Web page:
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Wildfire mitigation a hot topic after devastating fire season in South Okanagan

FILE PHOTO - Property scorched by the July 4, 2017 wildfire in Kaleden.
November 17, 2017 - 11:30 AM

PENTICTON - More money and support is going into fire mitigation programs following this year’s devastating wildfire season in the South Okanagan.

Davies Wildfire Management Specialist John Davies spoke about provincial wildfire prevention plans and work done in the South Okanagan at yesterday’s, Nov. 17, Regional District of Okanagan Similkameen board meeting.

Davies said more stakeholders are coming to the table to provide additional funds and resources for wildfire mitigation as treatment efforts grow in size from “postage stamp” sized properties to larger scale “landscape level” projects.

“The treatments have to get bigger in order to be more effective in protecting communities,” Davies said, adding treatments don’t necessarily have to involve burning.

In the South Okanagan, the Okanagan Nation Alliance and the B.C. Wild Sheep Society have been two key partners in efforts to access funding and getting out on the ground to do the work.

“To have an effective prescription that accounts for all values on the landscape, you need to have all the stakeholders at the table that have a value, so these need to be driven by those grass roots values,” he said.

Davies says two new programs have been introduced to complement and bolster community fire prevention efforts in the past two years including the Fire Smart program, introduced in 2016 and designed to provide funding up to $10,000 to provide wildfire mitigation on private land, as prior to that funds were only available for Crown properties.

Another new program introduced last year was the Forest Enhancement Society of B.C., which provides funding for work outside of the wildlife urban interface area to address such things as wildfire mitigation, habitat enhancement and other environmental initiatives.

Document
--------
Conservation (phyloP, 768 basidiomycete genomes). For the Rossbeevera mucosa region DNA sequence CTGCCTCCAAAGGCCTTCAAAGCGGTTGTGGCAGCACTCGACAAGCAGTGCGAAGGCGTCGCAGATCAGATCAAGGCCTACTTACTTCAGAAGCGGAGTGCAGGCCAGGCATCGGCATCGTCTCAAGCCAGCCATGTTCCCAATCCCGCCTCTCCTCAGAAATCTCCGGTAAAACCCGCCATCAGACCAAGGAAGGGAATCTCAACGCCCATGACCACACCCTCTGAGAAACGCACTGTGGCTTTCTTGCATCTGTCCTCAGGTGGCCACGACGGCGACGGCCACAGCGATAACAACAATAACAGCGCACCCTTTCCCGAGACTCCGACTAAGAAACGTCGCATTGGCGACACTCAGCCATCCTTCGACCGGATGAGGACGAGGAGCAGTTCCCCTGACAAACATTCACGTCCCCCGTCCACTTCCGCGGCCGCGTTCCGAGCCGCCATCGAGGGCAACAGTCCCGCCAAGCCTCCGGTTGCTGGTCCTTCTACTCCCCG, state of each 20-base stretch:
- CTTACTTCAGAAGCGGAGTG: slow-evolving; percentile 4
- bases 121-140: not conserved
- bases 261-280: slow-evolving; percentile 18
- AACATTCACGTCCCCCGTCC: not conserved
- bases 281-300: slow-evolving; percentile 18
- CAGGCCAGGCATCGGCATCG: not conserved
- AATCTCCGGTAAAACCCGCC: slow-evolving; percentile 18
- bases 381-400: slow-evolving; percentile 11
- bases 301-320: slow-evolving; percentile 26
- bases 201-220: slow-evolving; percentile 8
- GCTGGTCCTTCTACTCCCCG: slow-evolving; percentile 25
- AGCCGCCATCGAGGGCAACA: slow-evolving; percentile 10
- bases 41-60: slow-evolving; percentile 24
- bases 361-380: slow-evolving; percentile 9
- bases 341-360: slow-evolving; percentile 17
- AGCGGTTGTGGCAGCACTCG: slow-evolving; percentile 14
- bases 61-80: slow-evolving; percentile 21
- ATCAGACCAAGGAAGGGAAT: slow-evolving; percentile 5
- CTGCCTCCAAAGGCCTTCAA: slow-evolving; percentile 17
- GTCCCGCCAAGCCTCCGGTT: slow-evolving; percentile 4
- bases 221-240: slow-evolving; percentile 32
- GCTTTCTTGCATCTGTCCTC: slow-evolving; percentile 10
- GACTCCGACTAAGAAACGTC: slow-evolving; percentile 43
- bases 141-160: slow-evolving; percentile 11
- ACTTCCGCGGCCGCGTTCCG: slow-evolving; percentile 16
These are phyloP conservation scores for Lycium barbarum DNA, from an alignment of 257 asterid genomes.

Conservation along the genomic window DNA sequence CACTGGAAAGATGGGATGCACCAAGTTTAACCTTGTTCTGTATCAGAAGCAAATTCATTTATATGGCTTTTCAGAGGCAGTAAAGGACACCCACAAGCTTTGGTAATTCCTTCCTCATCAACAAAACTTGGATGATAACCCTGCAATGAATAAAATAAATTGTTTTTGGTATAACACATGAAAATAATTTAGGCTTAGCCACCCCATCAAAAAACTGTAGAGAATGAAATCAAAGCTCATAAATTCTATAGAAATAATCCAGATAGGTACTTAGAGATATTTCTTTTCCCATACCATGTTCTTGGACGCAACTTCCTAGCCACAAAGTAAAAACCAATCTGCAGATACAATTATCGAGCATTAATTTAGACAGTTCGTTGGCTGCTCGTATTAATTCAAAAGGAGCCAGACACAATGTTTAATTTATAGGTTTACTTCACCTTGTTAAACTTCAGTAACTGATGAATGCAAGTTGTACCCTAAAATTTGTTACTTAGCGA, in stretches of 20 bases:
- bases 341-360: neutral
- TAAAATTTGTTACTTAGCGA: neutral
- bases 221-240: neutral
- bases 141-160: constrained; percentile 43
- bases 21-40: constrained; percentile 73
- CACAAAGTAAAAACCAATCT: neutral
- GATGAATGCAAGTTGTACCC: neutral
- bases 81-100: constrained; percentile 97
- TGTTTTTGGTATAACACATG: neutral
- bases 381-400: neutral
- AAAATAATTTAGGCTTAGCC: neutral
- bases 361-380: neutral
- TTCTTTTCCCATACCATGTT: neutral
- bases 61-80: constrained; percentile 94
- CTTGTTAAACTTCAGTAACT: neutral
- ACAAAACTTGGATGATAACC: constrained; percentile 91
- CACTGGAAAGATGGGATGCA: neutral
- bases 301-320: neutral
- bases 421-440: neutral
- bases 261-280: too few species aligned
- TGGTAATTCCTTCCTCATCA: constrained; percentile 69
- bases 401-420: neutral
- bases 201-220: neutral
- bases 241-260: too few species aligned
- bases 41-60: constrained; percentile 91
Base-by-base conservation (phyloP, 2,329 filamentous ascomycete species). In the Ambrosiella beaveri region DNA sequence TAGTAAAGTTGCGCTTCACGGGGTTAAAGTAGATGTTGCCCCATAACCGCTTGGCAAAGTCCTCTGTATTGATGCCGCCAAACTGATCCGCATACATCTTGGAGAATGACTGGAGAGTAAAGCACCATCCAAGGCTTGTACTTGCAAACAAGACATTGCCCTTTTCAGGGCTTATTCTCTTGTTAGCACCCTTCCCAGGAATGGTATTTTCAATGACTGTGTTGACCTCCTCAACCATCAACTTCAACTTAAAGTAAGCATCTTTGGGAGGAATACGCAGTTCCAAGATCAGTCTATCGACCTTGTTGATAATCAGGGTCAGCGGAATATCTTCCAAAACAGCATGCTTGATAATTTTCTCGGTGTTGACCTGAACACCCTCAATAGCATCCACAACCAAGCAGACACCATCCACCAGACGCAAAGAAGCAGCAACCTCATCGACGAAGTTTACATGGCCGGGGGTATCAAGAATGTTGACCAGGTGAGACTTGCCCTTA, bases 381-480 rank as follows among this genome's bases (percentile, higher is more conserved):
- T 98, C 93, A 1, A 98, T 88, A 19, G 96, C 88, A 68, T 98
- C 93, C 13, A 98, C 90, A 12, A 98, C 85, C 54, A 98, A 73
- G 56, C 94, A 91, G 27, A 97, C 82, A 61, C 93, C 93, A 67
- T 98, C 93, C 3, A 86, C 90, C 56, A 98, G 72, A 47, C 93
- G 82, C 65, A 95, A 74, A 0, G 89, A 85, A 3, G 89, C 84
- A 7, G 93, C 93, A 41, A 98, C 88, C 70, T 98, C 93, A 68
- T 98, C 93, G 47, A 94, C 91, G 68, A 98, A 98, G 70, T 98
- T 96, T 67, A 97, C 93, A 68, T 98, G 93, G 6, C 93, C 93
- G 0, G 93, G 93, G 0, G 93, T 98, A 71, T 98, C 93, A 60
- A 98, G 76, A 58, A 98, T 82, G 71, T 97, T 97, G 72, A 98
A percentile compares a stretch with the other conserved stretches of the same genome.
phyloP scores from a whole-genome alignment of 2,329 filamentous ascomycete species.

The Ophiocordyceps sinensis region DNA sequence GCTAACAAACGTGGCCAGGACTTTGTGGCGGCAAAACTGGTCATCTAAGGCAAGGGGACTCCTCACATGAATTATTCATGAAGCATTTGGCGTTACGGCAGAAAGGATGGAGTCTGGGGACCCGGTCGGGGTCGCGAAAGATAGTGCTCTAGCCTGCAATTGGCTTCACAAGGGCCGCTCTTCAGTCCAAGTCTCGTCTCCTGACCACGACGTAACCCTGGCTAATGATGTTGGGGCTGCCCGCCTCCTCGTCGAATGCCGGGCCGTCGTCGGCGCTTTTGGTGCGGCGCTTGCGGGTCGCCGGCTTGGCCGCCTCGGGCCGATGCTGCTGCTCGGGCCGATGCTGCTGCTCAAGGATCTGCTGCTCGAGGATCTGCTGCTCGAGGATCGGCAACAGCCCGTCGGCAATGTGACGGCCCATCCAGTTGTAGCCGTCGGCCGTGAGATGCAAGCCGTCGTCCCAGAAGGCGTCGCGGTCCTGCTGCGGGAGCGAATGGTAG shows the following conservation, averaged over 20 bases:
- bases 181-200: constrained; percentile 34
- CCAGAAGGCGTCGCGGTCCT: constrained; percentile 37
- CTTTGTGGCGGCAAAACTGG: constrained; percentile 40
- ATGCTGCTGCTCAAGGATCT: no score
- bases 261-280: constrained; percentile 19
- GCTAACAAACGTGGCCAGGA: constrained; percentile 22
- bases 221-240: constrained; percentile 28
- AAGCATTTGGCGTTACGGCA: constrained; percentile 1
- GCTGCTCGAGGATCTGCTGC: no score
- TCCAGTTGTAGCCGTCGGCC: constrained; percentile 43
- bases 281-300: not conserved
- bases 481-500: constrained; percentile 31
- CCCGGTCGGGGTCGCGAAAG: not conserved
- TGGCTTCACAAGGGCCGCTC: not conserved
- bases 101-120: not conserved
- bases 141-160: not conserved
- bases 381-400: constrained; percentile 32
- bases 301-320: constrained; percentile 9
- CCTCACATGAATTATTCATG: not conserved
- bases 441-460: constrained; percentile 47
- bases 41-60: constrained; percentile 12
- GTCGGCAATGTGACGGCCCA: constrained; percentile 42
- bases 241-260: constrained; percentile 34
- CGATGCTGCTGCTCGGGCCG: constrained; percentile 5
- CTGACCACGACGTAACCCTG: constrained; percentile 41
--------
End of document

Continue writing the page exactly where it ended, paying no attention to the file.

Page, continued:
Davies, who presented an overview of the district’s wildfire prevention initiative, has been consulting for the regional district since 2008. He’s been involved in wildfire prevention work since funding from the Union of B.C. Municipalities began in 2004, following the release of the Filmon report regarding the 2003 wildfires.

The initiative is made up of two components consisting of the development of a community wildfire protection plan, followed by an operational fuel management program.

The common thread between a fire’s ability to burn and fire behaviour is fuel, Davies said, which is the logic behind the wildfire management program. Remove the fuel, and a fire’s ability to start and to burn will be suppressed.

Davies says the increasing severity of wildfires in the Okanagan is one of our own making, caused by changes in forest management over a century of settlement.

Community Wildfire Protection Plans are assessments of local wildfire hazards looking at everything from fuel hazards to community specific issues such as emergency egress.

Comprehensive maps are then generated with all structures identified into a final assessment risk map that shows how much risk and where it is.

Davies says the whole district was mapped in 2010, with 100 treatment areas rated with a high or greater rating. Those areas are being treated in priority order, based on fuel hazard, as funding is made available.

To date, $163,000 has been spent developing fuel management prescriptions in the regional district, with $2 million going towards fuel management operations.

Most recently, money has been made available from the Union of B.C. Municipalities and the Forest Enhancement Society to develop some fuel management prescriptions for landscape level fuel breaks in the Penticton and Ellis Creek areas.

The regional board approved a recommendation at yesterday’s meeting to support a funding application $601,000 for fuel management prescriptions and burns in the Penticton and Ellis Creek wild land urban interface, as well as a prescribed burn treatment for the Arawana project near Naramata.

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